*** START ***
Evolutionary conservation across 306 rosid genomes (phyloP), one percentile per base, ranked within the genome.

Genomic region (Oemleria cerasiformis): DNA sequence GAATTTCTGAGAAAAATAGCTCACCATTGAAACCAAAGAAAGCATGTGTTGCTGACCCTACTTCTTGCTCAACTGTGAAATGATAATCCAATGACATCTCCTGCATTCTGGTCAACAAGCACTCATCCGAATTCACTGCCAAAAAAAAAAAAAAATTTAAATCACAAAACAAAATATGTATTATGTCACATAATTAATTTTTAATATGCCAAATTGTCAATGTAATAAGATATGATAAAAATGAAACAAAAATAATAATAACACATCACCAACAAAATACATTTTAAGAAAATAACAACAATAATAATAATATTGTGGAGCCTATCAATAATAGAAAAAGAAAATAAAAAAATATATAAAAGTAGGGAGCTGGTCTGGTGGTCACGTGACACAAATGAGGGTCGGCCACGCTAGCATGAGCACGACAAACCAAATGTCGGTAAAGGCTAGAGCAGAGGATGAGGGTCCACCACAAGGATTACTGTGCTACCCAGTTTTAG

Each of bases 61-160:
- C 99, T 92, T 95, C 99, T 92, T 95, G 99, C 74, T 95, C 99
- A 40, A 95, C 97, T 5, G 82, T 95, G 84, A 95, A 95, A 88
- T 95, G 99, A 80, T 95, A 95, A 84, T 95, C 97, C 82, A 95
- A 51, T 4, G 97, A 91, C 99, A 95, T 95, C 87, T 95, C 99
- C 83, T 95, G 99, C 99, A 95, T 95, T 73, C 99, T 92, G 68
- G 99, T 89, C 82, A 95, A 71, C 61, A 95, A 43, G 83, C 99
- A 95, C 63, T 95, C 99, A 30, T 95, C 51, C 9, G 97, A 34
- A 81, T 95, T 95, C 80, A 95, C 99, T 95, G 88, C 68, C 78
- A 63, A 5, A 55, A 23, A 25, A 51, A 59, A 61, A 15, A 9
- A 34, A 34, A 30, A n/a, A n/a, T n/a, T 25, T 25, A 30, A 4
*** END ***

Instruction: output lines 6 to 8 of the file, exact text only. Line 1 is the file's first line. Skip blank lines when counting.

- T 95, G 99, A 80, T 95, A 95, A 84, T 95, C 97, C 82, A 95
- A 51, T 4, G 97, A 91, C 99, A 95, T 95, C 87, T 95, C 99
- C 83, T 95, G 99, C 99, A 95, T 95, T 73, C 99, T 92, G 68